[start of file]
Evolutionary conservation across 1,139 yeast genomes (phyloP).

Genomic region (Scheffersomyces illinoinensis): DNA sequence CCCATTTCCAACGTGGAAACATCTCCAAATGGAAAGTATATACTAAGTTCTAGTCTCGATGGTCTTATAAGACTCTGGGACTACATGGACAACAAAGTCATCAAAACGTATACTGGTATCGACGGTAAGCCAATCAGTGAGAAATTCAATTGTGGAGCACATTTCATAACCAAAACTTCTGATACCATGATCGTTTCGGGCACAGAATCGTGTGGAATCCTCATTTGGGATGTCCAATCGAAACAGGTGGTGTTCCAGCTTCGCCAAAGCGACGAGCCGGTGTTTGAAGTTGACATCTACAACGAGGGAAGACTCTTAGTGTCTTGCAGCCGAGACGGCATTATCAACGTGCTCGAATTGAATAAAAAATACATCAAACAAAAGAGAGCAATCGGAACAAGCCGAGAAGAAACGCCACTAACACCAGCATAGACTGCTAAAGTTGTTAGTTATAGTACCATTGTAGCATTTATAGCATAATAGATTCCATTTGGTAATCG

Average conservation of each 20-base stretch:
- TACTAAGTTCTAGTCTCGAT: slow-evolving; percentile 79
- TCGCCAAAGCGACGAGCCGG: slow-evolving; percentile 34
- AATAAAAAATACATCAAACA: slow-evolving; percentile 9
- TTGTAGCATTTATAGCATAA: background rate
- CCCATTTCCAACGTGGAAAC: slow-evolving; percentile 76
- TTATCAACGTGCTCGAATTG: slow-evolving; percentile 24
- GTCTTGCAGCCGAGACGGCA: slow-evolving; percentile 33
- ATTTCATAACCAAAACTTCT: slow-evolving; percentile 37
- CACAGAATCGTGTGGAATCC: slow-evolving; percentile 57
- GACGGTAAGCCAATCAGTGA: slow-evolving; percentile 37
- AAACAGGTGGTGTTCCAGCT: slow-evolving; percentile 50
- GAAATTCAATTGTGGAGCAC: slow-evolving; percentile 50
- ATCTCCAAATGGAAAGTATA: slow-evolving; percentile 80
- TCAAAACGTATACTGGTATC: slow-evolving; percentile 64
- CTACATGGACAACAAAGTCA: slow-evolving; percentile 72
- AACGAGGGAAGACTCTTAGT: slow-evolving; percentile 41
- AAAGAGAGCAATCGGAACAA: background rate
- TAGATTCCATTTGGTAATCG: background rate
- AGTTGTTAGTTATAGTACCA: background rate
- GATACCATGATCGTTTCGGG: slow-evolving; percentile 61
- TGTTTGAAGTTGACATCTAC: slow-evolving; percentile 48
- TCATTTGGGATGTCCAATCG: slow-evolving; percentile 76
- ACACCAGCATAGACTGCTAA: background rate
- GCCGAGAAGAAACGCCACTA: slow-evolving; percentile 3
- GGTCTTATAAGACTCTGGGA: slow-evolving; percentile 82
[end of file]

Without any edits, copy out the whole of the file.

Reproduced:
Evolutionary conservation across 1,139 yeast genomes (phyloP).

Genomic region (Scheffersomyces illinoinensis): DNA sequence CCCATTTCCAACGTGGAAACATCTCCAAATGGAAAGTATATACTAAGTTCTAGTCTCGATGGTCTTATAAGACTCTGGGACTACATGGACAACAAAGTCATCAAAACGTATACTGGTATCGACGGTAAGCCAATCAGTGAGAAATTCAATTGTGGAGCACATTTCATAACCAAAACTTCTGATACCATGATCGTTTCGGGCACAGAATCGTGTGGAATCCTCATTTGGGATGTCCAATCGAAACAGGTGGTGTTCCAGCTTCGCCAAAGCGACGAGCCGGTGTTTGAAGTTGACATCTACAACGAGGGAAGACTCTTAGTGTCTTGCAGCCGAGACGGCATTATCAACGTGCTCGAATTGAATAAAAAATACATCAAACAAAAGAGAGCAATCGGAACAAGCCGAGAAGAAACGCCACTAACACCAGCATAGACTGCTAAAGTTGTTAGTTATAGTACCATTGTAGCATTTATAGCATAATAGATTCCATTTGGTAATCG

Average conservation of each 20-base stretch:
- TACTAAGTTCTAGTCTCGAT: slow-evolving; percentile 79
- TCGCCAAAGCGACGAGCCGG: slow-evolving; percentile 34
- AATAAAAAATACATCAAACA: slow-evolving; percentile 9
- TTGTAGCATTTATAGCATAA: background rate
- CCCATTTCCAACGTGGAAAC: slow-evolving; percentile 76
- TTATCAACGTGCTCGAATTG: slow-evolving; percentile 24
- GTCTTGCAGCCGAGACGGCA: slow-evolving; percentile 33
- ATTTCATAACCAAAACTTCT: slow-evolving; percentile 37
- CACAGAATCGTGTGGAATCC: slow-evolving; percentile 57
- GACGGTAAGCCAATCAGTGA: slow-evolving; percentile 37
- AAACAGGTGGTGTTCCAGCT: slow-evolving; percentile 50
- GAAATTCAATTGTGGAGCAC: slow-evolving; percentile 50
- ATCTCCAAATGGAAAGTATA: slow-evolving; percentile 80
- TCAAAACGTATACTGGTATC: slow-evolving; percentile 64
- CTACATGGACAACAAAGTCA: slow-evolving; percentile 72
- AACGAGGGAAGACTCTTAGT: slow-evolving; percentile 41
- AAAGAGAGCAATCGGAACAA: background rate
- TAGATTCCATTTGGTAATCG: background rate
- AGTTGTTAGTTATAGTACCA: background rate
- GATACCATGATCGTTTCGGG: slow-evolving; percentile 61
- TGTTTGAAGTTGACATCTAC: slow-evolving; percentile 48
- TCATTTGGGATGTCCAATCG: slow-evolving; percentile 76
- ACACCAGCATAGACTGCTAA: background rate
- GCCGAGAAGAAACGCCACTA: slow-evolving; percentile 3
- GGTCTTATAAGACTCTGGGA: slow-evolving; percentile 82